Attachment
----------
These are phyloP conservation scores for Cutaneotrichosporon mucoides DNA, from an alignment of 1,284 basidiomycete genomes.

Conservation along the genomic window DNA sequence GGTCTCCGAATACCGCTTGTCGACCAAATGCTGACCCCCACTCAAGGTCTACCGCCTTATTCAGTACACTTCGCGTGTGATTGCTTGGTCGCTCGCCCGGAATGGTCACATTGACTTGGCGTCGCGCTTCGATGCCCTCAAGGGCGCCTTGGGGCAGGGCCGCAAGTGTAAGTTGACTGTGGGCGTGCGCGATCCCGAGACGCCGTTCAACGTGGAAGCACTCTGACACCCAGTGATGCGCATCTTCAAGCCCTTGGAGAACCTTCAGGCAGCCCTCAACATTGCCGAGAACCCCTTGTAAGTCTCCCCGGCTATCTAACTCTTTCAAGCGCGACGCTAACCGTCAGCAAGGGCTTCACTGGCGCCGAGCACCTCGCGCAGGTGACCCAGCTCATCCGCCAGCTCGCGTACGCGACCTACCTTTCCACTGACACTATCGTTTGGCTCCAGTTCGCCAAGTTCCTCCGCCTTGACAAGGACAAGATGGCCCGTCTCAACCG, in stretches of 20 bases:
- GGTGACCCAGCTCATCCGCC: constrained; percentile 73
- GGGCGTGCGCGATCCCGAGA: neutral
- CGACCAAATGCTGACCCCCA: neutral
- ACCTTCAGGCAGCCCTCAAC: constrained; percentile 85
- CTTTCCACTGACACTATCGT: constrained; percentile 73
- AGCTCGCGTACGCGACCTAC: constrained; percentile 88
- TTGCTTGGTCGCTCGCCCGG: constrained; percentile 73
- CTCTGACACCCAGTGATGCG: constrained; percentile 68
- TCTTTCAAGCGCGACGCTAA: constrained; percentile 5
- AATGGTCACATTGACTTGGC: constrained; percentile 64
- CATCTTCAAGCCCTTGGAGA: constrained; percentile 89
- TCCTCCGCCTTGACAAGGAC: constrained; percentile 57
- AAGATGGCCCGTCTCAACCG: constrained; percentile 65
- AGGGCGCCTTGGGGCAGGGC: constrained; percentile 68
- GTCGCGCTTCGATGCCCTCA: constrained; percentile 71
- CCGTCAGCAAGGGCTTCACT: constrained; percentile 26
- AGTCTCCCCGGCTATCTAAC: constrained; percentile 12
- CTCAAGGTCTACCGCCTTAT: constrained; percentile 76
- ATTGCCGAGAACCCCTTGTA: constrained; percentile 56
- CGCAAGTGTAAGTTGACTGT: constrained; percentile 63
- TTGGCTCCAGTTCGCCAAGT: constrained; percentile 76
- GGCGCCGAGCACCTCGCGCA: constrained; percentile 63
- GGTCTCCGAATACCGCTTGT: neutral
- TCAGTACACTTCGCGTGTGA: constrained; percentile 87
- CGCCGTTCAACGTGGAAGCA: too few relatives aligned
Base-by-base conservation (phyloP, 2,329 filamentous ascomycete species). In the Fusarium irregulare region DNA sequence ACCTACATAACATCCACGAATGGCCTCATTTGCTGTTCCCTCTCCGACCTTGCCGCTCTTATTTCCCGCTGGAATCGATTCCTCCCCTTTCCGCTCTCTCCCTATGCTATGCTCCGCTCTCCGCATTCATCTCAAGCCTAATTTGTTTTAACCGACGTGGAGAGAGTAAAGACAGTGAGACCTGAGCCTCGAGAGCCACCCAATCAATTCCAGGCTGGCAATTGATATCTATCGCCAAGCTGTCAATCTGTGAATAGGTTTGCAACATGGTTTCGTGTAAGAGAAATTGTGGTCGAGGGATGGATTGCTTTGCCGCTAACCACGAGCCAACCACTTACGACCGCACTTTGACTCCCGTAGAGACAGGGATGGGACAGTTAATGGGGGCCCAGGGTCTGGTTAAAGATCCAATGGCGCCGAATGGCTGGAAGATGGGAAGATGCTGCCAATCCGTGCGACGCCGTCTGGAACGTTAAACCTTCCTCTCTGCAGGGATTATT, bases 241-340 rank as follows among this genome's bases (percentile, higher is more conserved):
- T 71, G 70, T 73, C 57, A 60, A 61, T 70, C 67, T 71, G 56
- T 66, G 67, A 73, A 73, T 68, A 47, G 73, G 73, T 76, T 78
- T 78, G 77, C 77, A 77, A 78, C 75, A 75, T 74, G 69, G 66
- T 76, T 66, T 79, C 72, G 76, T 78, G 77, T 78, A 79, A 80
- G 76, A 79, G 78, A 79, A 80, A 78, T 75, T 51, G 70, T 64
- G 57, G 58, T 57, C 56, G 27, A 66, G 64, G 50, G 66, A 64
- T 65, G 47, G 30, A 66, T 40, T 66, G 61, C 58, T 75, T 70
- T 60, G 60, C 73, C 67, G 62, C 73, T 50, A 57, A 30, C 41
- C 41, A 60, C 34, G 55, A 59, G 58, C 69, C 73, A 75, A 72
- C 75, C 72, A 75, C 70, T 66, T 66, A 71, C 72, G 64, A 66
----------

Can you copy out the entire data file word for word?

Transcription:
These are phyloP conservation scores for Cutaneotrichosporon mucoides DNA, from an alignment of 1,284 basidiomycete genomes.

Conservation along the genomic window DNA sequence GGTCTCCGAATACCGCTTGTCGACCAAATGCTGACCCCCACTCAAGGTCTACCGCCTTATTCAGTACACTTCGCGTGTGATTGCTTGGTCGCTCGCCCGGAATGGTCACATTGACTTGGCGTCGCGCTTCGATGCCCTCAAGGGCGCCTTGGGGCAGGGCCGCAAGTGTAAGTTGACTGTGGGCGTGCGCGATCCCGAGACGCCGTTCAACGTGGAAGCACTCTGACACCCAGTGATGCGCATCTTCAAGCCCTTGGAGAACCTTCAGGCAGCCCTCAACATTGCCGAGAACCCCTTGTAAGTCTCCCCGGCTATCTAACTCTTTCAAGCGCGACGCTAACCGTCAGCAAGGGCTTCACTGGCGCCGAGCACCTCGCGCAGGTGACCCAGCTCATCCGCCAGCTCGCGTACGCGACCTACCTTTCCACTGACACTATCGTTTGGCTCCAGTTCGCCAAGTTCCTCCGCCTTGACAAGGACAAGATGGCCCGTCTCAACCG, in stretches of 20 bases:
- GGTGACCCAGCTCATCCGCC: constrained; percentile 73
- GGGCGTGCGCGATCCCGAGA: neutral
- CGACCAAATGCTGACCCCCA: neutral
- ACCTTCAGGCAGCCCTCAAC: constrained; percentile 85
- CTTTCCACTGACACTATCGT: constrained; percentile 73
- AGCTCGCGTACGCGACCTAC: constrained; percentile 88
- TTGCTTGGTCGCTCGCCCGG: constrained; percentile 73
- CTCTGACACCCAGTGATGCG: constrained; percentile 68
- TCTTTCAAGCGCGACGCTAA: constrained; percentile 5
- AATGGTCACATTGACTTGGC: constrained; percentile 64
- CATCTTCAAGCCCTTGGAGA: constrained; percentile 89
- TCCTCCGCCTTGACAAGGAC: constrained; percentile 57
- AAGATGGCCCGTCTCAACCG: constrained; percentile 65
- AGGGCGCCTTGGGGCAGGGC: constrained; percentile 68
- GTCGCGCTTCGATGCCCTCA: constrained; percentile 71
- CCGTCAGCAAGGGCTTCACT: constrained; percentile 26
- AGTCTCCCCGGCTATCTAAC: constrained; percentile 12
- CTCAAGGTCTACCGCCTTAT: constrained; percentile 76
- ATTGCCGAGAACCCCTTGTA: constrained; percentile 56
- CGCAAGTGTAAGTTGACTGT: constrained; percentile 63
- TTGGCTCCAGTTCGCCAAGT: constrained; percentile 76
- GGCGCCGAGCACCTCGCGCA: constrained; percentile 63
- GGTCTCCGAATACCGCTTGT: neutral
- TCAGTACACTTCGCGTGTGA: constrained; percentile 87
- CGCCGTTCAACGTGGAAGCA: too few relatives aligned
Base-by-base conservation (phyloP, 2,329 filamentous ascomycete species). In the Fusarium irregulare region DNA sequence ACCTACATAACATCCACGAATGGCCTCATTTGCTGTTCCCTCTCCGACCTTGCCGCTCTTATTTCCCGCTGGAATCGATTCCTCCCCTTTCCGCTCTCTCCCTATGCTATGCTCCGCTCTCCGCATTCATCTCAAGCCTAATTTGTTTTAACCGACGTGGAGAGAGTAAAGACAGTGAGACCTGAGCCTCGAGAGCCACCCAATCAATTCCAGGCTGGCAATTGATATCTATCGCCAAGCTGTCAATCTGTGAATAGGTTTGCAACATGGTTTCGTGTAAGAGAAATTGTGGTCGAGGGATGGATTGCTTTGCCGCTAACCACGAGCCAACCACTTACGACCGCACTTTGACTCCCGTAGAGACAGGGATGGGACAGTTAATGGGGGCCCAGGGTCTGGTTAAAGATCCAATGGCGCCGAATGGCTGGAAGATGGGAAGATGCTGCCAATCCGTGCGACGCCGTCTGGAACGTTAAACCTTCCTCTCTGCAGGGATTATT, bases 241-340 rank as follows among this genome's bases (percentile, higher is more conserved):
- T 71, G 70, T 73, C 57, A 60, A 61, T 70, C 67, T 71, G 56
- T 66, G 67, A 73, A 73, T 68, A 47, G 73, G 73, T 76, T 78
- T 78, G 77, C 77, A 77, A 78, C 75, A 75, T 74, G 69, G 66
- T 76, T 66, T 79, C 72, G 76, T 78, G 77, T 78, A 79, A 80
- G 76, A 79, G 78, A 79, A 80, A 78, T 75, T 51, G 70, T 64
- G 57, G 58, T 57, C 56, G 27, A 66, G 64, G 50, G 66, A 64
- T 65, G 47, G 30, A 66, T 40, T 66, G 61, C 58, T 75, T 70
- T 60, G 60, C 73, C 67, G 62, C 73, T 50, A 57, A 30, C 41
- C 41, A 60, C 34, G 55, A 59, G 58, C 69, C 73, A 75, A 72
- C 75, C 72, A 75, C 70, T 66, T 66, A 71, C 72, G 64, A 66